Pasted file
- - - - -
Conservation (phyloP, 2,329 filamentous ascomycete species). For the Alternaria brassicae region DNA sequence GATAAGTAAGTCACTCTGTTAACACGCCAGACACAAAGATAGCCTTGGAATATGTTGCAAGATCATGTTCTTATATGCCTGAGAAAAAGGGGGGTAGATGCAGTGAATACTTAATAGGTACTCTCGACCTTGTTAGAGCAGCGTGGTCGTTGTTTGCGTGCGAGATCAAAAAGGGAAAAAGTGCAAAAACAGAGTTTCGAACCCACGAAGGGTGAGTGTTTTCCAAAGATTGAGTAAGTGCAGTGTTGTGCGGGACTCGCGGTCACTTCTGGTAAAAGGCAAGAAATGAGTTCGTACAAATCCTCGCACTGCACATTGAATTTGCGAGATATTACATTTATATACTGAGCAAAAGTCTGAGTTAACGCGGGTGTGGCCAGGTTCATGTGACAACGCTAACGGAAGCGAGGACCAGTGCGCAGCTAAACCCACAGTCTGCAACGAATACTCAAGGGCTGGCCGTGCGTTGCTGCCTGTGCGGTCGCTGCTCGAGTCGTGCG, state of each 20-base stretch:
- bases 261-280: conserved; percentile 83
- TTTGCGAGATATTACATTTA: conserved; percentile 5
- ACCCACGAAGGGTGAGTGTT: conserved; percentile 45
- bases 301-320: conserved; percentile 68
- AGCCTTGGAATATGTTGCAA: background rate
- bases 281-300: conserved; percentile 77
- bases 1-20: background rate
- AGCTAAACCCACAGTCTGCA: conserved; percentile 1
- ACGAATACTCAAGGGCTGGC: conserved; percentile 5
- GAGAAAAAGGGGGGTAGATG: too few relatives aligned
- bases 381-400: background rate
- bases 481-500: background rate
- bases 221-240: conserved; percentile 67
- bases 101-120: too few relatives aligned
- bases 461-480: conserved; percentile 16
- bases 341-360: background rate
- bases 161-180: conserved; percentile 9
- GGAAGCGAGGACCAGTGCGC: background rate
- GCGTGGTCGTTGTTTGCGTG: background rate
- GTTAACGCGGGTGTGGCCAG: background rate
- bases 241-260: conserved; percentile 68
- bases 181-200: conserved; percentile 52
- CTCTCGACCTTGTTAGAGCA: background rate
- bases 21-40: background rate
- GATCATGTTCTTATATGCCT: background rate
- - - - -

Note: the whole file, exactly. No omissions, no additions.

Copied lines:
Conservation (phyloP, 2,329 filamentous ascomycete species). For the Alternaria brassicae region DNA sequence GATAAGTAAGTCACTCTGTTAACACGCCAGACACAAAGATAGCCTTGGAATATGTTGCAAGATCATGTTCTTATATGCCTGAGAAAAAGGGGGGTAGATGCAGTGAATACTTAATAGGTACTCTCGACCTTGTTAGAGCAGCGTGGTCGTTGTTTGCGTGCGAGATCAAAAAGGGAAAAAGTGCAAAAACAGAGTTTCGAACCCACGAAGGGTGAGTGTTTTCCAAAGATTGAGTAAGTGCAGTGTTGTGCGGGACTCGCGGTCACTTCTGGTAAAAGGCAAGAAATGAGTTCGTACAAATCCTCGCACTGCACATTGAATTTGCGAGATATTACATTTATATACTGAGCAAAAGTCTGAGTTAACGCGGGTGTGGCCAGGTTCATGTGACAACGCTAACGGAAGCGAGGACCAGTGCGCAGCTAAACCCACAGTCTGCAACGAATACTCAAGGGCTGGCCGTGCGTTGCTGCCTGTGCGGTCGCTGCTCGAGTCGTGCG, state of each 20-base stretch:
- bases 261-280: conserved; percentile 83
- TTTGCGAGATATTACATTTA: conserved; percentile 5
- ACCCACGAAGGGTGAGTGTT: conserved; percentile 45
- bases 301-320: conserved; percentile 68
- AGCCTTGGAATATGTTGCAA: background rate
- bases 281-300: conserved; percentile 77
- bases 1-20: background rate
- AGCTAAACCCACAGTCTGCA: conserved; percentile 1
- ACGAATACTCAAGGGCTGGC: conserved; percentile 5
- GAGAAAAAGGGGGGTAGATG: too few relatives aligned
- bases 381-400: background rate
- bases 481-500: background rate
- bases 221-240: conserved; percentile 67
- bases 101-120: too few relatives aligned
- bases 461-480: conserved; percentile 16
- bases 341-360: background rate
- bases 161-180: conserved; percentile 9
- GGAAGCGAGGACCAGTGCGC: background rate
- GCGTGGTCGTTGTTTGCGTG: background rate
- GTTAACGCGGGTGTGGCCAG: background rate
- bases 241-260: conserved; percentile 68
- bases 181-200: conserved; percentile 52
- CTCTCGACCTTGTTAGAGCA: background rate
- bases 21-40: background rate
- GATCATGTTCTTATATGCCT: background rate